Sportswear maker and marketer Adidas Group, for example, found itself lambasted in news reports and on the Internet this past summer when its popular rugby jerseys for the World Cup and New Zealand's All Blacks rugby team were selling in New Zealand stores for about $200, more than twice the price on some foreign e-commerce sites. Adidas declined to comment on the controversy.
In other cases, merchants have found that differentiated pricing just wasn't worth the trouble. That was the case at Tool King LLC, a retailer of power tools and accessories that sells mostly online and operates a single store near Denver.
Tool King sells through several comparison shopping engines and e-marketplaces in addition to ToolKing.com. The retailer a couple of years ago developed a system that varied prices based on the online venue where the product was being sold or by time period.
But managing partner Donald Cohen found the system too difficult to manage and keep up to date. "There were things that we should've raised prices on but never did, or things that should've had prices lowered but weren't," he says.
The retailer now operates with two pricing levels: one for its single store, where prices are higher than online, and one for all online channels. "All of our online pricing now is the same, it simplifies everything ," he says.
Matching price and demand
Other retailers, including big retail chains, take the opposite approach and deploy web-enabled price management systems from companies like KSS Retail and the Oracle Retail division of Oracle Corp. These systems, for which a large chain might spend about $1 million, according to KSS, will recommend pricing based on expected consumer demand and available levels of inventory, and also project how particular pricing will result in changes in key metrics like conversion rates and sales.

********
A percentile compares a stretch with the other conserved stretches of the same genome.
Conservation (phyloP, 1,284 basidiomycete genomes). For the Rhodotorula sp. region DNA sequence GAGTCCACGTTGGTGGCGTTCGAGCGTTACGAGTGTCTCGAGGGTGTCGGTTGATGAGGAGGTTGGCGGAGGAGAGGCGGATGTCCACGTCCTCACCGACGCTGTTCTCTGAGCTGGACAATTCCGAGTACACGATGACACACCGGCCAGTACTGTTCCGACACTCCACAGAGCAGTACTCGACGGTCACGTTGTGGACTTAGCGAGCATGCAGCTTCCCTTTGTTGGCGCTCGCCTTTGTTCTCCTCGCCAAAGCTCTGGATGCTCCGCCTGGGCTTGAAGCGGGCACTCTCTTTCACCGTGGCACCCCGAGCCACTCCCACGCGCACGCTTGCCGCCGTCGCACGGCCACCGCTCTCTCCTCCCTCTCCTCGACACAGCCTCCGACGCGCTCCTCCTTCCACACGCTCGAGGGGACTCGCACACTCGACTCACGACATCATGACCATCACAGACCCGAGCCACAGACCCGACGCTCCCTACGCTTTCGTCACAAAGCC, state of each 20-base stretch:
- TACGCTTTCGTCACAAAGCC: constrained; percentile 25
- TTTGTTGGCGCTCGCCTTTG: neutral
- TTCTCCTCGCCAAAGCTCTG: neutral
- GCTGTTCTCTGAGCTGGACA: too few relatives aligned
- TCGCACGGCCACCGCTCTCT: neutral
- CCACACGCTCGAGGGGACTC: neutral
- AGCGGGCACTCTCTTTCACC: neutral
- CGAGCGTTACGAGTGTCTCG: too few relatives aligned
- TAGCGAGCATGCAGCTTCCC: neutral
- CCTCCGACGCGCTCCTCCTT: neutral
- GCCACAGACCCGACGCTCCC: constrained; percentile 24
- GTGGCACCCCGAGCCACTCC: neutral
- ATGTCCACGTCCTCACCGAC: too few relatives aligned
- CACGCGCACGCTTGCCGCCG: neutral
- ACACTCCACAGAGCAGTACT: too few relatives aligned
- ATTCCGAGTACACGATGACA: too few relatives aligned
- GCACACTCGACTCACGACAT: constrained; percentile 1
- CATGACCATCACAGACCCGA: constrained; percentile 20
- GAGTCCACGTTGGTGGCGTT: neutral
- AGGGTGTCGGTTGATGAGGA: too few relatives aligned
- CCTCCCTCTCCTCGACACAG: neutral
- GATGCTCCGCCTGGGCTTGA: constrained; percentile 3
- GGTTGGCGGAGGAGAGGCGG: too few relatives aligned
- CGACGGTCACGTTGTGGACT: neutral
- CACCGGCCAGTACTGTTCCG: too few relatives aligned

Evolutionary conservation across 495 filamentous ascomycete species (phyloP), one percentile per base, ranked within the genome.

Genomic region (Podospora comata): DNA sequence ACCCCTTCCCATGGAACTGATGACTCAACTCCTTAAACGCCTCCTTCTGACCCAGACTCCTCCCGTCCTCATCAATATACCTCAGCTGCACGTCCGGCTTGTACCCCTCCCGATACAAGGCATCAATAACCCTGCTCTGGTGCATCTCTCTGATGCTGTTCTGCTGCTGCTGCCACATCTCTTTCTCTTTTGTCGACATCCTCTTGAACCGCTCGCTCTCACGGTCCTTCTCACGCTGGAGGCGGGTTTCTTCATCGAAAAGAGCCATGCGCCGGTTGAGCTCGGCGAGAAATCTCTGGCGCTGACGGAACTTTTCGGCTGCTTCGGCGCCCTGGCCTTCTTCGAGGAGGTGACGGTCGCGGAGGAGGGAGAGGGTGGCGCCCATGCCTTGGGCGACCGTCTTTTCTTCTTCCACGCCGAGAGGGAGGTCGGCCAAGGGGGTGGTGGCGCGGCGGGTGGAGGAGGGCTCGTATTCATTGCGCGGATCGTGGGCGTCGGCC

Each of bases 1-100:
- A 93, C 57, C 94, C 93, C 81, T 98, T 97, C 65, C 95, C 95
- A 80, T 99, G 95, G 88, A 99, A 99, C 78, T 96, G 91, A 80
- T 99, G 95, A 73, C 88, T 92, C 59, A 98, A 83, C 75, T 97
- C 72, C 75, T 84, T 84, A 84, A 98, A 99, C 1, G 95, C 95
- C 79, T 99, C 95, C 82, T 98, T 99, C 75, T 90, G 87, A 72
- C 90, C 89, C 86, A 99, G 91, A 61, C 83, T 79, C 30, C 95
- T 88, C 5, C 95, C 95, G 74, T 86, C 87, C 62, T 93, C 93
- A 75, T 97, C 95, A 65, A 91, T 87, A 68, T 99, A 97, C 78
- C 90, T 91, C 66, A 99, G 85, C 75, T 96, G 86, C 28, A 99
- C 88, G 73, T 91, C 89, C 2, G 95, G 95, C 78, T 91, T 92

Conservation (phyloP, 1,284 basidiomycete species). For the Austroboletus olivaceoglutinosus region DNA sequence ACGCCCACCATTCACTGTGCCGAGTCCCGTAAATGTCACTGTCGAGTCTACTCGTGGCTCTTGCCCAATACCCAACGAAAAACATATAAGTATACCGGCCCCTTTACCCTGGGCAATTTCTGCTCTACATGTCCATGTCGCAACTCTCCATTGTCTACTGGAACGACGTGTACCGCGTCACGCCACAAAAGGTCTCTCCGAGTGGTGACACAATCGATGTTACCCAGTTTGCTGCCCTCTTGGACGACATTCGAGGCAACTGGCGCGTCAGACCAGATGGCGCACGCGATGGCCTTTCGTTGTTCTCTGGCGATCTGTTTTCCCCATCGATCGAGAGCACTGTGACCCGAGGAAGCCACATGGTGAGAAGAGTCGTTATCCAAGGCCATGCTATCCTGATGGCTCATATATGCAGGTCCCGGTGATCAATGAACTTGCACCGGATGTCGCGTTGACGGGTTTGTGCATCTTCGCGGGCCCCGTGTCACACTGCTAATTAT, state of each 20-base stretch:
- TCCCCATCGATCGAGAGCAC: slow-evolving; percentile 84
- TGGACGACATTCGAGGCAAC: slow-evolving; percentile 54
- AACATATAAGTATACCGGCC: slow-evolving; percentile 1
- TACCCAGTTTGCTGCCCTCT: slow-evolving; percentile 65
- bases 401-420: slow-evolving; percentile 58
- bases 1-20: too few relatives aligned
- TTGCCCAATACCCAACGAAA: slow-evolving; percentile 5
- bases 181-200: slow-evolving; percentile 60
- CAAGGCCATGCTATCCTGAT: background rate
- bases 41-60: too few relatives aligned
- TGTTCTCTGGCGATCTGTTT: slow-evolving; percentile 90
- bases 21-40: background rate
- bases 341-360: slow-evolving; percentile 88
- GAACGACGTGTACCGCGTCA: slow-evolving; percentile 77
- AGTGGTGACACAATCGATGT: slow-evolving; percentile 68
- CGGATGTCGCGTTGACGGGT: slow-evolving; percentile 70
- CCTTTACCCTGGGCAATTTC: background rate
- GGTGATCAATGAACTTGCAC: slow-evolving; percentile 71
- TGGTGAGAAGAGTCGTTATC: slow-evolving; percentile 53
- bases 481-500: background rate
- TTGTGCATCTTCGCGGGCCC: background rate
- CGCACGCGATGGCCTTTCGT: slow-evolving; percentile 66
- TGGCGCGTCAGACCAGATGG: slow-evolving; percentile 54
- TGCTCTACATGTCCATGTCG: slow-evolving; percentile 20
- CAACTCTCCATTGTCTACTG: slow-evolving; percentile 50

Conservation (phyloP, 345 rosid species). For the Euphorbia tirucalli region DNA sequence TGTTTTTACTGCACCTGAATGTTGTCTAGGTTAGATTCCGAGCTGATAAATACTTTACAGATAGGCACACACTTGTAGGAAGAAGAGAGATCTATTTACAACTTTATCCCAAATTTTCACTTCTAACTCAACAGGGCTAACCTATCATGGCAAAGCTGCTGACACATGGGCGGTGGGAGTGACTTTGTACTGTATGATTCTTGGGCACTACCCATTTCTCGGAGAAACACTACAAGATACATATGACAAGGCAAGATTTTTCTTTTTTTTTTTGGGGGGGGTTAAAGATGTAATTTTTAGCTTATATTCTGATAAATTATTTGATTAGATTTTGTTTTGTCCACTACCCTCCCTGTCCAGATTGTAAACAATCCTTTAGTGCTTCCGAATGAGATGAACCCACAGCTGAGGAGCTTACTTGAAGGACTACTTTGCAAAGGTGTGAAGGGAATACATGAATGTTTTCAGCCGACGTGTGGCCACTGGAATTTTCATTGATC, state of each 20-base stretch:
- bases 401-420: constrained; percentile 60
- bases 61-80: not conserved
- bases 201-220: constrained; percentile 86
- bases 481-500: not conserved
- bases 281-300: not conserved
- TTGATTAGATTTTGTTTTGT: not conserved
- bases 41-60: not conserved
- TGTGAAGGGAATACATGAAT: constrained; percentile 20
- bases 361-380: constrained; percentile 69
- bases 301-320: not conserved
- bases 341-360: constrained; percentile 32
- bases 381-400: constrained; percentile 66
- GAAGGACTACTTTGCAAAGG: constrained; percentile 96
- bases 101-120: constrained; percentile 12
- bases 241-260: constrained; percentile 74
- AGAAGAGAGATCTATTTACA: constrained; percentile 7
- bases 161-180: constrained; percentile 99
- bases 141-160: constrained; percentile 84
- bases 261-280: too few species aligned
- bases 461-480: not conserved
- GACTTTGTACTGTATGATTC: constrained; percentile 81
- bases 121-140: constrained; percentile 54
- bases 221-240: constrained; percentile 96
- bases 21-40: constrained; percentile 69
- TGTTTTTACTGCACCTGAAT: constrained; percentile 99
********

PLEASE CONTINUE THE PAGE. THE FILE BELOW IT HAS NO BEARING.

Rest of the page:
By incorporating analytics data on consumers' shopping behavior online and in stores as well as other information on consumer demographics, retailers can vary price offers by customer segments as well as by retail channels and geographical areas, says Lyle Walker, vice president of marketing at KSS Retail and a former merchandising executive at Kroger Co., a major supermarket chain.
Walker notes that, in the past, retailers were more likely to set prices by store or region, based on consumer demographics or their competition. But now they can use systems such as KSS to learn about customers' purchasing behavior across online and offline shopping channels, and use the system's built-in predictive analytics to project how consumers will respond to a particular price.
"A retailer can now project, if it advertises a 2-liter bottle of Coke for $1.99, how much it will sell across different stores, but also how it will impact sales across different segments of customers," he says. Merchants can then e-mail or direct-mail customers customized pricing offers that they can redeem with coupons or loyalty cards.
The KSS system pulls data from multiple sources to produce recommended prices in real time, instead of taking a day more with older types of systems. That's made possible by using the XML programming language in concert with a schema known as service-oriented architecture designed to enable applications to share data with each other.